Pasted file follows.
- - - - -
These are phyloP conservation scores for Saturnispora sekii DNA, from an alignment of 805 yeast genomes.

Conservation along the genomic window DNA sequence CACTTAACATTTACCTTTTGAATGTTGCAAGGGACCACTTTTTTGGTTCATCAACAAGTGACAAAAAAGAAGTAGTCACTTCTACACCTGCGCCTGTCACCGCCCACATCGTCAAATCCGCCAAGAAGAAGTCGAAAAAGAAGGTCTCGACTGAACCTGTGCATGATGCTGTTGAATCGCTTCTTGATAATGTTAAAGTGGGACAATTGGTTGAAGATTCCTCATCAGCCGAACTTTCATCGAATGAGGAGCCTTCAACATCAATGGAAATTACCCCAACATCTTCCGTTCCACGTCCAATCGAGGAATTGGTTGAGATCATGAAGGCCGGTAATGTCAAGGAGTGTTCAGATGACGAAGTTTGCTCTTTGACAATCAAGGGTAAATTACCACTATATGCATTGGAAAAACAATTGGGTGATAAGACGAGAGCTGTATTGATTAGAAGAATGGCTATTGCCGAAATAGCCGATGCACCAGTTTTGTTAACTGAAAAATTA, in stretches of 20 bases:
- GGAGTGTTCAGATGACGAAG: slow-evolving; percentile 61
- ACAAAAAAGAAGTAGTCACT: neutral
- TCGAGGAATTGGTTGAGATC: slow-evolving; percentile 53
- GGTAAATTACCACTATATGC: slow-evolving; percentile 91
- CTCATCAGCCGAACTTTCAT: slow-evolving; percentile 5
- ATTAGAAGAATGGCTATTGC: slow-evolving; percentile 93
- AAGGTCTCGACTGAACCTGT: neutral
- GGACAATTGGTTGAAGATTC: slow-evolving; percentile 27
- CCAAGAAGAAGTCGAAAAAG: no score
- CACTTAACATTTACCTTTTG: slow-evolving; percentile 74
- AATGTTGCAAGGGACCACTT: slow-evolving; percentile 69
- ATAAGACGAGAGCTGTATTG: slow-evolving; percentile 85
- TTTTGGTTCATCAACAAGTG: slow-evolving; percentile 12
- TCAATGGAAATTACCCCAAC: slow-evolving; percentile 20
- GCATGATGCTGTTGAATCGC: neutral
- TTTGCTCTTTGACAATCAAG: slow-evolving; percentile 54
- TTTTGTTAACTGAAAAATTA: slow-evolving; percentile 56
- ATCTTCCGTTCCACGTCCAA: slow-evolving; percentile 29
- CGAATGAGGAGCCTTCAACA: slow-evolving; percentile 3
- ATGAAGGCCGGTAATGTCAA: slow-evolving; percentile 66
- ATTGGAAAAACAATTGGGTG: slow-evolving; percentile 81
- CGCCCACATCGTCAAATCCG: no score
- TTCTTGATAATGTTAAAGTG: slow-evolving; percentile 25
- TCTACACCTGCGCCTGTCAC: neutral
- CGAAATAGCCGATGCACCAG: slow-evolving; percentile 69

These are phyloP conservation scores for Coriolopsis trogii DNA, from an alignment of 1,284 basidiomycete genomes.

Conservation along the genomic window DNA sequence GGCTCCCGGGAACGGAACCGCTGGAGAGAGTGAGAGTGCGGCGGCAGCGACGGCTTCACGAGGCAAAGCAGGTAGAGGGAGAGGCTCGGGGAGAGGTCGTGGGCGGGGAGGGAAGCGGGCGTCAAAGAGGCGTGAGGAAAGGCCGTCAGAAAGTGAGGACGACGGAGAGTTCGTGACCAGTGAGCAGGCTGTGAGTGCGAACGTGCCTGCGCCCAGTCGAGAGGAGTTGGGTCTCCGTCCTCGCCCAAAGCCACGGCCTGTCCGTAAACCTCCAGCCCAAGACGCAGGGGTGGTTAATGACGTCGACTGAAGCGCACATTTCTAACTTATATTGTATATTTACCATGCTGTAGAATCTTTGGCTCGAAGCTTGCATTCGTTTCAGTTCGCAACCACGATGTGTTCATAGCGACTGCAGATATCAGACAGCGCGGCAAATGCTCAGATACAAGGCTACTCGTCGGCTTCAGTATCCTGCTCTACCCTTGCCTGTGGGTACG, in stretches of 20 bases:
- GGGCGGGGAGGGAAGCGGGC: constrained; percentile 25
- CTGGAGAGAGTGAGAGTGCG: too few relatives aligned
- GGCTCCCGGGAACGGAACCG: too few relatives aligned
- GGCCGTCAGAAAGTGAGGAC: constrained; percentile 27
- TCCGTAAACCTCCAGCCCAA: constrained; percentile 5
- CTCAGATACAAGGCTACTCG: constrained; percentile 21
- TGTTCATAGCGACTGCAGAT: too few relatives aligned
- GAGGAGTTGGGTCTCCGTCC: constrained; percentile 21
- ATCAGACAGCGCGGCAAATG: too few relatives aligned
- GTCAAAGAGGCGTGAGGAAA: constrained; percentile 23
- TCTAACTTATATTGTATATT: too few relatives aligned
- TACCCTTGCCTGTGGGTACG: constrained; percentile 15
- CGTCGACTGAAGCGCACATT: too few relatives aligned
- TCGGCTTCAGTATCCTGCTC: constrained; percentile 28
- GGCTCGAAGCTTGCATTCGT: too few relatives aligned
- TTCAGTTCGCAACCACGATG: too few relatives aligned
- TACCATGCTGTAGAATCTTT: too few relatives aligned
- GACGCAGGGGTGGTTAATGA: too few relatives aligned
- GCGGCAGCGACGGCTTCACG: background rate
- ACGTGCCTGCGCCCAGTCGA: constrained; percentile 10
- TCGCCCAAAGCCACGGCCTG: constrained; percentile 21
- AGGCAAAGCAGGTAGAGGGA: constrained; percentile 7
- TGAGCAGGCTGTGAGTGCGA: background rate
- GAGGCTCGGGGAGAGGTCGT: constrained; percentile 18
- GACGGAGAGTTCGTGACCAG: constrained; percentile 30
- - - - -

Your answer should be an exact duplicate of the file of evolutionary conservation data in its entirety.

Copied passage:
These are phyloP conservation scores for Saturnispora sekii DNA, from an alignment of 805 yeast genomes.

Conservation along the genomic window DNA sequence CACTTAACATTTACCTTTTGAATGTTGCAAGGGACCACTTTTTTGGTTCATCAACAAGTGACAAAAAAGAAGTAGTCACTTCTACACCTGCGCCTGTCACCGCCCACATCGTCAAATCCGCCAAGAAGAAGTCGAAAAAGAAGGTCTCGACTGAACCTGTGCATGATGCTGTTGAATCGCTTCTTGATAATGTTAAAGTGGGACAATTGGTTGAAGATTCCTCATCAGCCGAACTTTCATCGAATGAGGAGCCTTCAACATCAATGGAAATTACCCCAACATCTTCCGTTCCACGTCCAATCGAGGAATTGGTTGAGATCATGAAGGCCGGTAATGTCAAGGAGTGTTCAGATGACGAAGTTTGCTCTTTGACAATCAAGGGTAAATTACCACTATATGCATTGGAAAAACAATTGGGTGATAAGACGAGAGCTGTATTGATTAGAAGAATGGCTATTGCCGAAATAGCCGATGCACCAGTTTTGTTAACTGAAAAATTA, in stretches of 20 bases:
- GGAGTGTTCAGATGACGAAG: slow-evolving; percentile 61
- ACAAAAAAGAAGTAGTCACT: neutral
- TCGAGGAATTGGTTGAGATC: slow-evolving; percentile 53
- GGTAAATTACCACTATATGC: slow-evolving; percentile 91
- CTCATCAGCCGAACTTTCAT: slow-evolving; percentile 5
- ATTAGAAGAATGGCTATTGC: slow-evolving; percentile 93
- AAGGTCTCGACTGAACCTGT: neutral
- GGACAATTGGTTGAAGATTC: slow-evolving; percentile 27
- CCAAGAAGAAGTCGAAAAAG: no score
- CACTTAACATTTACCTTTTG: slow-evolving; percentile 74
- AATGTTGCAAGGGACCACTT: slow-evolving; percentile 69
- ATAAGACGAGAGCTGTATTG: slow-evolving; percentile 85
- TTTTGGTTCATCAACAAGTG: slow-evolving; percentile 12
- TCAATGGAAATTACCCCAAC: slow-evolving; percentile 20
- GCATGATGCTGTTGAATCGC: neutral
- TTTGCTCTTTGACAATCAAG: slow-evolving; percentile 54
- TTTTGTTAACTGAAAAATTA: slow-evolving; percentile 56
- ATCTTCCGTTCCACGTCCAA: slow-evolving; percentile 29
- CGAATGAGGAGCCTTCAACA: slow-evolving; percentile 3
- ATGAAGGCCGGTAATGTCAA: slow-evolving; percentile 66
- ATTGGAAAAACAATTGGGTG: slow-evolving; percentile 81
- CGCCCACATCGTCAAATCCG: no score
- TTCTTGATAATGTTAAAGTG: slow-evolving; percentile 25
- TCTACACCTGCGCCTGTCAC: neutral
- CGAAATAGCCGATGCACCAG: slow-evolving; percentile 69

These are phyloP conservation scores for Coriolopsis trogii DNA, from an alignment of 1,284 basidiomycete genomes.

Conservation along the genomic window DNA sequence GGCTCCCGGGAACGGAACCGCTGGAGAGAGTGAGAGTGCGGCGGCAGCGACGGCTTCACGAGGCAAAGCAGGTAGAGGGAGAGGCTCGGGGAGAGGTCGTGGGCGGGGAGGGAAGCGGGCGTCAAAGAGGCGTGAGGAAAGGCCGTCAGAAAGTGAGGACGACGGAGAGTTCGTGACCAGTGAGCAGGCTGTGAGTGCGAACGTGCCTGCGCCCAGTCGAGAGGAGTTGGGTCTCCGTCCTCGCCCAAAGCCACGGCCTGTCCGTAAACCTCCAGCCCAAGACGCAGGGGTGGTTAATGACGTCGACTGAAGCGCACATTTCTAACTTATATTGTATATTTACCATGCTGTAGAATCTTTGGCTCGAAGCTTGCATTCGTTTCAGTTCGCAACCACGATGTGTTCATAGCGACTGCAGATATCAGACAGCGCGGCAAATGCTCAGATACAAGGCTACTCGTCGGCTTCAGTATCCTGCTCTACCCTTGCCTGTGGGTACG, in stretches of 20 bases:
- GGGCGGGGAGGGAAGCGGGC: constrained; percentile 25
- CTGGAGAGAGTGAGAGTGCG: too few relatives aligned
- GGCTCCCGGGAACGGAACCG: too few relatives aligned
- GGCCGTCAGAAAGTGAGGAC: constrained; percentile 27
- TCCGTAAACCTCCAGCCCAA: constrained; percentile 5
- CTCAGATACAAGGCTACTCG: constrained; percentile 21
- TGTTCATAGCGACTGCAGAT: too few relatives aligned
- GAGGAGTTGGGTCTCCGTCC: constrained; percentile 21
- ATCAGACAGCGCGGCAAATG: too few relatives aligned
- GTCAAAGAGGCGTGAGGAAA: constrained; percentile 23
- TCTAACTTATATTGTATATT: too few relatives aligned
- TACCCTTGCCTGTGGGTACG: constrained; percentile 15
- CGTCGACTGAAGCGCACATT: too few relatives aligned
- TCGGCTTCAGTATCCTGCTC: constrained; percentile 28
- GGCTCGAAGCTTGCATTCGT: too few relatives aligned
- TTCAGTTCGCAACCACGATG: too few relatives aligned
- TACCATGCTGTAGAATCTTT: too few relatives aligned
- GACGCAGGGGTGGTTAATGA: too few relatives aligned
- GCGGCAGCGACGGCTTCACG: background rate
- ACGTGCCTGCGCCCAGTCGA: constrained; percentile 10
- TCGCCCAAAGCCACGGCCTG: constrained; percentile 21
- AGGCAAAGCAGGTAGAGGGA: constrained; percentile 7
- TGAGCAGGCTGTGAGTGCGA: background rate
- GAGGCTCGGGGAGAGGTCGT: constrained; percentile 18
- GACGGAGAGTTCGTGACCAG: constrained; percentile 30